The Extraordinary Adventure: Real Love Is the Gift of Ourselves to One Another | Fr. James V. Schall, S. J. | April 2, 2009 | Ignatius InsightThe Extraordinary Adventure: Real Love Is the Gift of Ourselves to One Another | Fr. James V. Schall, S. J. | April 2, 2009 | Ignatius Insight

"And this journey of coming to know God, of loving relationship with God is the extraordinary adventure of our Christian life; for in Christ we know the face of God, the face of God that loves us even unto the Cross, unto the gift of himself." -- Benedict XVI, "True Freedom," Discourse at St. John at the Lateran, February 20, 2009.


The Feast of Our Lady of Trust is February 20. Our Lady, under this title, is the Patroness of the Roman Major Seminary. Somehow, I do not recall having heard of this feast before. It seems that Carlo Maratta, the court painter of Louis XIV, gave a painting with that title to a noble woman, Clair Isabel Fornari. She was the Abbess of the Poor Claire Convent in the Umbrian city of Todi. The painting was carried about Italy. Eventually a copy of it was made and given to the Major Seminary.

When Italian seminarians were inducted into the Army in World War I, Our Lady of Trust, or Confidence, became their patroness. Evidently both paintings still exist. This painting at the Lateran is but another of the worthy things that Schall missed seeing in his Roman days. I was also in Todi and did not see the original there either. Life is full of things we never saw when they were right there before us. A glimpse of eternity may be found in this fact.

The Holy Father was invited to the Seminary on this occasion. There, he delivered a short but profound discourse based on Galatians 5:13-16. It is probably best for us to begin by citing this Pauline text. As this is the Year of St. Paul, the Pope loves to cite and comment on him. This passage contains another of those profound short glimpses in Paul that illuminates everything else by explaining the most basic concepts, in this occasion "freedom." Freedom, in its meaning, is perhaps the most perplexing enigma to the modern mind, the one principle, when abused, that causes more hurt to others than any other single idea once its essence is misunderstood.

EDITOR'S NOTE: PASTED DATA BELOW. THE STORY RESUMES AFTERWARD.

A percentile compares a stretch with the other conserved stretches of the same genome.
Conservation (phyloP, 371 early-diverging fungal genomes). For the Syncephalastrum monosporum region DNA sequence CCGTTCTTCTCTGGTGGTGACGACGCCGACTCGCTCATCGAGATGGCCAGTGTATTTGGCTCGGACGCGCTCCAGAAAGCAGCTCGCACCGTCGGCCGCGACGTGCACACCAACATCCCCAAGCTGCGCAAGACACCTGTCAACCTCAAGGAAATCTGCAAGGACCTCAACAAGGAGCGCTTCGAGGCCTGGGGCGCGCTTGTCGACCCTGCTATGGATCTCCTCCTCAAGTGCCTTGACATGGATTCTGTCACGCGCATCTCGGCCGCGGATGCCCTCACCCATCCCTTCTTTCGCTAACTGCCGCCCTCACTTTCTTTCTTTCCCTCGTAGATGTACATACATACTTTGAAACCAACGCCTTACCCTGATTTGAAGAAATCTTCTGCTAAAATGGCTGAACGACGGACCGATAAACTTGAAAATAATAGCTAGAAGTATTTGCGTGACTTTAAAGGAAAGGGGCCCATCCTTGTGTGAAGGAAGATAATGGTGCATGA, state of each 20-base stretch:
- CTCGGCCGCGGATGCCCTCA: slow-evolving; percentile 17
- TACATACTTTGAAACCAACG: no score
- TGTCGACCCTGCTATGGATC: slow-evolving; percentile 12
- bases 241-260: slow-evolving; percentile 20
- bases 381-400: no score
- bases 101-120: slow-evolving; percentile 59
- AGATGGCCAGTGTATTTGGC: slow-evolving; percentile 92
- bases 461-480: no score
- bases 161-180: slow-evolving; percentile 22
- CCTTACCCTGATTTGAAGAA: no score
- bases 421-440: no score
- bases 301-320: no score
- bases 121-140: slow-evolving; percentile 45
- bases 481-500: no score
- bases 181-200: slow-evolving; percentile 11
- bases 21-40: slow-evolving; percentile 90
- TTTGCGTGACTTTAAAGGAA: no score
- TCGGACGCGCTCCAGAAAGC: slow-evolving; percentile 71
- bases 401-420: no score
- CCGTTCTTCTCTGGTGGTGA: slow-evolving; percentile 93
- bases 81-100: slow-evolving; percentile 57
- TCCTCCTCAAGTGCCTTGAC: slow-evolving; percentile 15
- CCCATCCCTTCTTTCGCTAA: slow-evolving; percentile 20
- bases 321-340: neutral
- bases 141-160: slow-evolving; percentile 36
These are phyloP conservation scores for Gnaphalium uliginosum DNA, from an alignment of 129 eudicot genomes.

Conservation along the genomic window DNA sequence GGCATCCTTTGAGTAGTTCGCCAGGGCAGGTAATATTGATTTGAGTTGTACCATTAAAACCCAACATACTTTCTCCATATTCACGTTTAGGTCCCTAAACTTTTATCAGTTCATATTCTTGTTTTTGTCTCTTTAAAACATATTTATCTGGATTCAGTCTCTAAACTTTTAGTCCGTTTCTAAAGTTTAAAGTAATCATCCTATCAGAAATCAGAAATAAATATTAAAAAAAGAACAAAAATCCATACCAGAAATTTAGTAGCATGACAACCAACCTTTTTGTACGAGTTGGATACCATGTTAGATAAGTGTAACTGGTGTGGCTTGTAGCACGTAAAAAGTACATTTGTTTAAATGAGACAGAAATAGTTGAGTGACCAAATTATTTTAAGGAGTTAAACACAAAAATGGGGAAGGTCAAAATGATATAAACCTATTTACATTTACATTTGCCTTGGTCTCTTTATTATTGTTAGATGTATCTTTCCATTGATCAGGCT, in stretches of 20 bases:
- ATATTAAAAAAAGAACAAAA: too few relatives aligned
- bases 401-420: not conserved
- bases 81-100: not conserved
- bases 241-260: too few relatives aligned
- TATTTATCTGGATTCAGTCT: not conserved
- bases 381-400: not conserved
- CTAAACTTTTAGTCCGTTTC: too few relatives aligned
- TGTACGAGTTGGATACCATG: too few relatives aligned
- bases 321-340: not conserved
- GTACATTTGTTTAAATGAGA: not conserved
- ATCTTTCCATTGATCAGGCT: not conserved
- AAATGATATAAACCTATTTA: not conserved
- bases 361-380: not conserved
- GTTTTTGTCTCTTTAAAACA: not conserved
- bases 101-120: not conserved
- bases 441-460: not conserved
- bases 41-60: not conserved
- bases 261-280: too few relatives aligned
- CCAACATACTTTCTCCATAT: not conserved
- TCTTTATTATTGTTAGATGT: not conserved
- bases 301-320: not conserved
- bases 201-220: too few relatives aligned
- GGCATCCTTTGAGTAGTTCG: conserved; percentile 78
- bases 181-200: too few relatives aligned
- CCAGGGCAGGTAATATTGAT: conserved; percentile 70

The passage in St. Paul reads: "For you were called to freedom, brethren, only do not use your freedom as an opportunity for the flesh, but through love be servants of one another. For the whole law is fulfilled in one word: 'You shall love your neighbor as yourself.' But if you bite and devour one another take heed that you are not consumed by one another. But I say walk by the Spirit, and do not gratify the desires of the flesh."


As I read that passage in the Pope's citation of it, I kept thinking that these words about "biting and devouring one another" reminded me of something. As I thought of it, I said: "This is Hobbes!" This is implicitly his famous phrase, "Homo homini lupus est," from the Leviathan. On investigation, the phrase might also have come from a play of the Roman writer Plautus, in his Asinaria. "Man is a wolf to man" is Hobbes' description of the condition of human nature in its original form. Paul himself juxtaposes this "biting one another" over against the law that is fulfilled in one word.